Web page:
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The Studio

Throughout his career, Philip Guston’s work metamorphosed from figural to abstract and back to figural. In the 1950s, Guston (1913–1980) produced a body of shimmering abstract paintings that made him—along with Willem de Kooning, Jackson Pollock, and Franz Kline—an influential abstract expressionist of the “gestural" tendency. In the late 1960s, with works like The Studio came his most radical shift.

The Making of Light Modernity

Aluminum shaped the twentieth century. It enabled high-speed travel and gravity-defying flight. It was the material of a streamlined aesthetic that came to represent modernity. And it became an essential ingredient in industrial and domestic products that ranged from airplanes and cars to designer chairs and artificial Christmas trees. It entered modern homes as packaging, foil, pots and pans and even infiltrated our bodies through food, medicine, and cosmetics.

Edited by Antony Hudek

Artists increasingly refer to “post-object-based" work while theorists engage with material artifacts in culture. A focus on “object-based" learning treats objects as vectors for dialogue across disciplines. Virtual imaging enables the object to be abstracted or circumvented, while immaterial forms of labor challenge materialist theories. This anthology surveys such reappraisals of what constitutes the “objectness" of production, with art as its focus.

A Historical Introduction

This introduction to neuroscience is unique in its emphasis on how we know what we know about the structure and function of the nervous system. What are the observations and experiments that have taught us about the brain and spinal cord?

Even the smartest among us can feel inept as we try to figure out the shower control in a hotel or attempt to navigate an unfamiliar television set or stove. When The Design of Everyday Things was published in 1988, cognitive scientist Don Norman provocatively proposed that the fault lies not in ourselves, but in design that ignores the needs and psychology of people.

Production in the Innovation Economy emerges from several years of interdisciplinary research at MIT on the links between manufacturing and innovation in the United States and the world economy.

A Nontechnical View

Macroeconomists have been caricatured either as credulous savants in love with the beauty of their mathematical models or as free-market fundamentalists who admit no doubt as to the market’s wisdom. In this book, Kartik Athreya draws a truer picture, offering a nontechnical description of prominent ideas and models in macroeconomics, arguing for their value as interpretive tools as well as their policy relevance.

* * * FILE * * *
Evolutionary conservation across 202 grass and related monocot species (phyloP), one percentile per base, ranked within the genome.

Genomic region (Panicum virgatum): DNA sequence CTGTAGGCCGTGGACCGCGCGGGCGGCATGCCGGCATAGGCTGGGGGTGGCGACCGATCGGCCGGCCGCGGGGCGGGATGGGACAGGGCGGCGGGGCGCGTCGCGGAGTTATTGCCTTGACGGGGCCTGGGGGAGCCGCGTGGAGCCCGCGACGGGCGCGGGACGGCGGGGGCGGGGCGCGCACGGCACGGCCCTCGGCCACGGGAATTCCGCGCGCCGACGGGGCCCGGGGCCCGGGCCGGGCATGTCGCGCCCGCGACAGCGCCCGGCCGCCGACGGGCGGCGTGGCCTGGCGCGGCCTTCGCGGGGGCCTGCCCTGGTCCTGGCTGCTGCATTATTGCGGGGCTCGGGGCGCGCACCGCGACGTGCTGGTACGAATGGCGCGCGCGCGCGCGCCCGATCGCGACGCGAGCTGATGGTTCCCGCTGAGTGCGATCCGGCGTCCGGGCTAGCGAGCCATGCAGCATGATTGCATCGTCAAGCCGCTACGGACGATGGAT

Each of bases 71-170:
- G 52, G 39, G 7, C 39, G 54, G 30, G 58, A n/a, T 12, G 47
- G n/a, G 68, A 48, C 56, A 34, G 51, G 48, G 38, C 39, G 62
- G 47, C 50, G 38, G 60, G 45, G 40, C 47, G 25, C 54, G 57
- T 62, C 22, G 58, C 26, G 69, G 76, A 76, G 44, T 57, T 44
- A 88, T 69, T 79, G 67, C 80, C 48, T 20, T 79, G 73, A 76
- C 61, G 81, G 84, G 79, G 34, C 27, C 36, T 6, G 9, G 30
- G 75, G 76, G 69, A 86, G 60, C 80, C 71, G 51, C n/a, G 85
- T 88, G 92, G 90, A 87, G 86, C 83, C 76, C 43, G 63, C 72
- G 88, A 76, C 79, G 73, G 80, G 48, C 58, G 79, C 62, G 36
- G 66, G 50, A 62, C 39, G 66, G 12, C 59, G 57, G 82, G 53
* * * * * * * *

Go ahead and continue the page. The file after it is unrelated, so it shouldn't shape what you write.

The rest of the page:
Firm Heterogeneity Meets International Business

Despite their common roots, international economics (IE) and international business (IB) have developed into two distinct fields of study. Economists have directed their efforts at formalizing the workings of international trade and investment at the macroeconomic level; business scholars have relied more on data-driven conceptual narratives than mathematical tools. But the recent focus of IE literature on firm heterogeneity suggests that IE would benefit from IB analyses of the behavior and organization of the internationalizing firm.

The Ethical Choreography of Stem Cell Research

After a decade and a half, human pluripotent stem cell research has been normalized. There may be no consensus on the status of the embryo—only a tacit agreement to disagree—but the debate now takes place in a context in which human stem cell research and related technologies already exist.

Computer games usually take one of two approaches to presenting game information to players. A game might offer information naturalistically, as part of the game’s imaginary universe; or it might augment the world of the game with overlays, symbols, and menus. In this book, Kristine J√łrgensen investigates both kinds of gameworld interfaces.